Midwestern Roots tie Landsat Mural Artist to USGS EROS Center

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Lompoc, California and the Landsat program have a long and storied history.

All eight Landsat satellites have launched from the military installation now known as Vandenberg Space Force Base (SFB), which will soon host the ascent of Landsat 9. 

Color photo of Ann Thompson and Landsat mural

Mural artist Ann Thompson of Lompoc, CA, pictured on July 27, 2021, with a work in progress: the Landsat 50th anniversary mural. The artwork is set to be unveiled officially on Sept. 12, 2021, just days before the scheduled launch date for Landsat 9. 

(Courtesy: Lompoc Mural Society)

Countless other commercial and civilian satellites have launched from Vandenberg, as well, which helps explain why the southern California city’s fame is tied to the space program. Its Earthbound visitors, however, quickly come to understand why it’s also known as the “City of Murals.” More than three dozen pieces of public art decorate its downtown landscape, telling visual stories of Lompoc’s past, present, and hopes for the future.  

It’s fitting, then, that the launch of Landsat 9 on September 16 will come just days after the unveiling of Lompoc’s newest mural, which commemorates the nearly 50-year legacy of the Landsat program.

The artist behind that mural, as it turns out, has a Landsat connection of her own.

Artist and 20-year Lompoc resident Ann Thompson grew up just 90 miles from the USGS Earth Resources Observation and Science (EROS) Center, which has served as a ground station for Landsat and an archive for its imagery since the program’s inception in 1972.

The fields of corn and soybeans that surround the EROS Center, about 18 miles northeast of Sioux Falls, SD, hearken back to Thompson’s formative years on the farm in rural Le Mars, Iowa, where she lived with her parents and nine siblings. They took note of her artistic inclinations early on.

“Ever since I was a kid, I’ve loved to paint big,” Thompson said. “I can paint on anything from a canvas to a light switch, but my passion has always been for portraits and murals.”

Evidence of her budding affinity for large-scale projects was present in the family home until her parents moved out, in fact.

“I did a mural in Mom and Dad’s kitchen when I was 16,” Thompson said. “We had a big kitchen put in, and Mom didn’t know what to put on the wall, so I sketched out an idea for an abstract tree. … It stayed up there for 25 years.”

Thompson’s path to the city of murals was a winding one. She was married in Iowa in July of 1972, the same month and year that marked the launch of the first Landsat. Her then-husband convinced her to move to Alaska a few years later, where they stayed until low oil prices and the ensuing downturn in that state's economy sent them back to the Lower 48. A move to California followed, and later a divorce. Thompson stayed in the state, and she re-married and moved to Lompoc in 1999—the year Landsat 7 took off from Vandenberg.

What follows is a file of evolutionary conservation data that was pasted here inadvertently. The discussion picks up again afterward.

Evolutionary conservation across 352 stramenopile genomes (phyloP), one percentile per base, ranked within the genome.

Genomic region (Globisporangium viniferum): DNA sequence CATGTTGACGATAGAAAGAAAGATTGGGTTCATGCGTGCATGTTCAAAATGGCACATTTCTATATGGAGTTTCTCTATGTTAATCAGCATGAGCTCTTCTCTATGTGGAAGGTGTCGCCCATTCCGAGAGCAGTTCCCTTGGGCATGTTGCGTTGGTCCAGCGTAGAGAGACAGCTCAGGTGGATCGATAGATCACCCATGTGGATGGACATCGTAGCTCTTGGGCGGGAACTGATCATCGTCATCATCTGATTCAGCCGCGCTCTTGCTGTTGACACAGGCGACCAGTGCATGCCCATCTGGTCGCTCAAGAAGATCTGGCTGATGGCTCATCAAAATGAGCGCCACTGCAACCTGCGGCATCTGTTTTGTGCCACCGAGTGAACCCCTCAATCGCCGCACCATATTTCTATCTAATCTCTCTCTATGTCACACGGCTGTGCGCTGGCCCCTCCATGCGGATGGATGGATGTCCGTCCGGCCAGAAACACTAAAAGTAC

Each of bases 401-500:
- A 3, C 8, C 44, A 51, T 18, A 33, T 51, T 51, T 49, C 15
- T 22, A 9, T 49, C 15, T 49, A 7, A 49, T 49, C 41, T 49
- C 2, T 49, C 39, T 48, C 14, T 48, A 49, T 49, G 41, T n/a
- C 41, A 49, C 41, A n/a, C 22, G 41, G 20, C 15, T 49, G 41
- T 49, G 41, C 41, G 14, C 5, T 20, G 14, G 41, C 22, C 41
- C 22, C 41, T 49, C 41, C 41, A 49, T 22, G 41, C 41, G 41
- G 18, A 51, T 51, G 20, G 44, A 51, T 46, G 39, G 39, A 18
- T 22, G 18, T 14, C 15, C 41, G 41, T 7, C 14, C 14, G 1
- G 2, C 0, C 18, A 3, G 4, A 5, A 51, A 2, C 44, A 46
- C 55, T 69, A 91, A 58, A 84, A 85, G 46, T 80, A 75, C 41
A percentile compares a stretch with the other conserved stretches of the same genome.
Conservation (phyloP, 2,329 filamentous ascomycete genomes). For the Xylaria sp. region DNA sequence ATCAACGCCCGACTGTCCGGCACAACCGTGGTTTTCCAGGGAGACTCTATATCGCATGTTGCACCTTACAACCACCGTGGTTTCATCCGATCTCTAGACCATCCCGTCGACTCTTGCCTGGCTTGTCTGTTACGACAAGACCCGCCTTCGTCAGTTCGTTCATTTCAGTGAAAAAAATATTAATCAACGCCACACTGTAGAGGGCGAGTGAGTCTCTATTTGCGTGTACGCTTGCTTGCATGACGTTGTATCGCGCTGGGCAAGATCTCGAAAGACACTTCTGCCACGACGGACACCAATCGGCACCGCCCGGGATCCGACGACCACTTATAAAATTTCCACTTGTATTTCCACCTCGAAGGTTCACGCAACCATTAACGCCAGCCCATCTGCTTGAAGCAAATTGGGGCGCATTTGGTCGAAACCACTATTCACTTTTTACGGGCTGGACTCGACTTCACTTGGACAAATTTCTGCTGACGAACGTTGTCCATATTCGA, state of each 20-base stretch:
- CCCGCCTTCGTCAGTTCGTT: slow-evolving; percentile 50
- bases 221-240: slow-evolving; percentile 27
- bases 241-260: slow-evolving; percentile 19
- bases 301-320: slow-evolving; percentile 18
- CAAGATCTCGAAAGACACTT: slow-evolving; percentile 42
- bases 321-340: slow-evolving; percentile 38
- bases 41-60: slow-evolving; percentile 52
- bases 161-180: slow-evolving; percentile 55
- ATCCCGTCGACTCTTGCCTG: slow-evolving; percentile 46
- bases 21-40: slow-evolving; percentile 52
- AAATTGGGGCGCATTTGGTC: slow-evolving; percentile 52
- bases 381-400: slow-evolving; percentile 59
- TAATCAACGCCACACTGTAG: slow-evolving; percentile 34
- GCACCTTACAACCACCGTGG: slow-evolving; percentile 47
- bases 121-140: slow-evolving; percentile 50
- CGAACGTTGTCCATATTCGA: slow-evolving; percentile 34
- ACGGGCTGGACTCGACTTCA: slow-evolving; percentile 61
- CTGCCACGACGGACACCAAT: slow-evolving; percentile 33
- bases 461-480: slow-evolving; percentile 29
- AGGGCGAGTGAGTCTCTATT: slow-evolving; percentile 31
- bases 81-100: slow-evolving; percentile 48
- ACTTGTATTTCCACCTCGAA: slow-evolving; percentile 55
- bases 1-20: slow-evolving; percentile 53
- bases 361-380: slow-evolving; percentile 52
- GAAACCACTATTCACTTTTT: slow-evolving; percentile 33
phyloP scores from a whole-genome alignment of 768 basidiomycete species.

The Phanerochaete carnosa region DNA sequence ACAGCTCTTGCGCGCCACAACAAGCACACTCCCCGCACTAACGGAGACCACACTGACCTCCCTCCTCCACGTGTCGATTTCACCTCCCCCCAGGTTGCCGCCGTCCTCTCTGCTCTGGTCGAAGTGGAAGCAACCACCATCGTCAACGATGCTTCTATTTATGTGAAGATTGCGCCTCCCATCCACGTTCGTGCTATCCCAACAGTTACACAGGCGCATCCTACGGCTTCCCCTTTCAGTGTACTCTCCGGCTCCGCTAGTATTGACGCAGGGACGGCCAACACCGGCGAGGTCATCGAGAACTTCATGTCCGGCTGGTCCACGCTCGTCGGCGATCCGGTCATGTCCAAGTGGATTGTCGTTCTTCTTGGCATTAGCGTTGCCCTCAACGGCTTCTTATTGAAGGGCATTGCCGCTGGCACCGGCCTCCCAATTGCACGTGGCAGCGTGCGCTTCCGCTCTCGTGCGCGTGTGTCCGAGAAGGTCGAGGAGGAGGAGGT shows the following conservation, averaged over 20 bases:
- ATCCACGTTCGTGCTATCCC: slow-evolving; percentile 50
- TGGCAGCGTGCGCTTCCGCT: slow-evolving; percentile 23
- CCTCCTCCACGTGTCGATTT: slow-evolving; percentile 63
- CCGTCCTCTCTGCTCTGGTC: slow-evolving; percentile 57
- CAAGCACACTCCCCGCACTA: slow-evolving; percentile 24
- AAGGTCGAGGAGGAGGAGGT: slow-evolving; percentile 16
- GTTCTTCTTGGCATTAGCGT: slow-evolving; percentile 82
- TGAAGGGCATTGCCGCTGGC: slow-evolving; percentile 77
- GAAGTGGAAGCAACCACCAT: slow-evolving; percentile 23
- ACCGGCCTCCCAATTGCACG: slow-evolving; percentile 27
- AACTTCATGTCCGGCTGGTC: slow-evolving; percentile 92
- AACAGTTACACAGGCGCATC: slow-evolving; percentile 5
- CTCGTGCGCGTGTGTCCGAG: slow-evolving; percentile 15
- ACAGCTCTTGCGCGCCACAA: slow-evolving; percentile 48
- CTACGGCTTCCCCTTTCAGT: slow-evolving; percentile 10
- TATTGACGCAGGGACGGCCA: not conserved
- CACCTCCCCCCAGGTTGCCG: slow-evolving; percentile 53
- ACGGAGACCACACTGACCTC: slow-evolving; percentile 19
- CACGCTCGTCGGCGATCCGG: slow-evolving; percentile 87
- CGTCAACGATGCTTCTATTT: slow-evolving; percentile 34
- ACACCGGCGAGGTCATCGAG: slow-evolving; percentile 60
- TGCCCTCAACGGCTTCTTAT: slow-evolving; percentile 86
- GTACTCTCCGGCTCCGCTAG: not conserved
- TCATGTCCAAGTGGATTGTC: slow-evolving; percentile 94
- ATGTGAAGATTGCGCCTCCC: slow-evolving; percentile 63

Thompson still has family in Sioux Falls and rural Iowa, but she loves living in Lompoc. She joined the Lompoc Mural Society, participated in several of the city’s 15 annual “Mural in a Day” projects, and eventually became the Society’s curator, responsible for the upkeep of older artworks.

“All the murals in our town have to do with the history of the community,” she said. “There are a couple of teachers in town who actually have their students go around town, pick out their favorite and write up a report on it.”

Color animation of Landsat mural painting

An animation showing progress on a mural in Lompoc, CA, celebrating the Landsat program. (Courtesy: Vandenberg Space Force Base)

She also loves the city’s connection to the space program, as captured in a mural called “Last of the Titans” that depicts the final Titan II rocket launch from Vandenberg.

Thompson didn’t realize the connection between Landsat and her childhood home until her after her 50th anniversary mural design was chosen by NASA from 13 submissions—a selection that came as a shock to Thompson, who learned about the award on April 1, 2021.

“It was April Fool’s Day,” she recalls with a laugh. “I said ‘no, who really got it?’ I really did not expect it to be me.”

It was only after the research materials arrived that she came to understand how close she’s been to the Landsat program throughout her life. It’s something she’s keenly aware of now as she works day by day to turn her idea into a 46-foot by 20-foot reality in downtown Lompoc.

“It makes me feel proud not only to live in the place where they launch these things from, but to be from the place where all those images go,” she said.

Thompson will be on hand on Sept. 12, 2021 for the unveiling of the Landsat mural, which doubles as the kick-off to a week of Landsat-related activity in the city. Follow this link to learn more.

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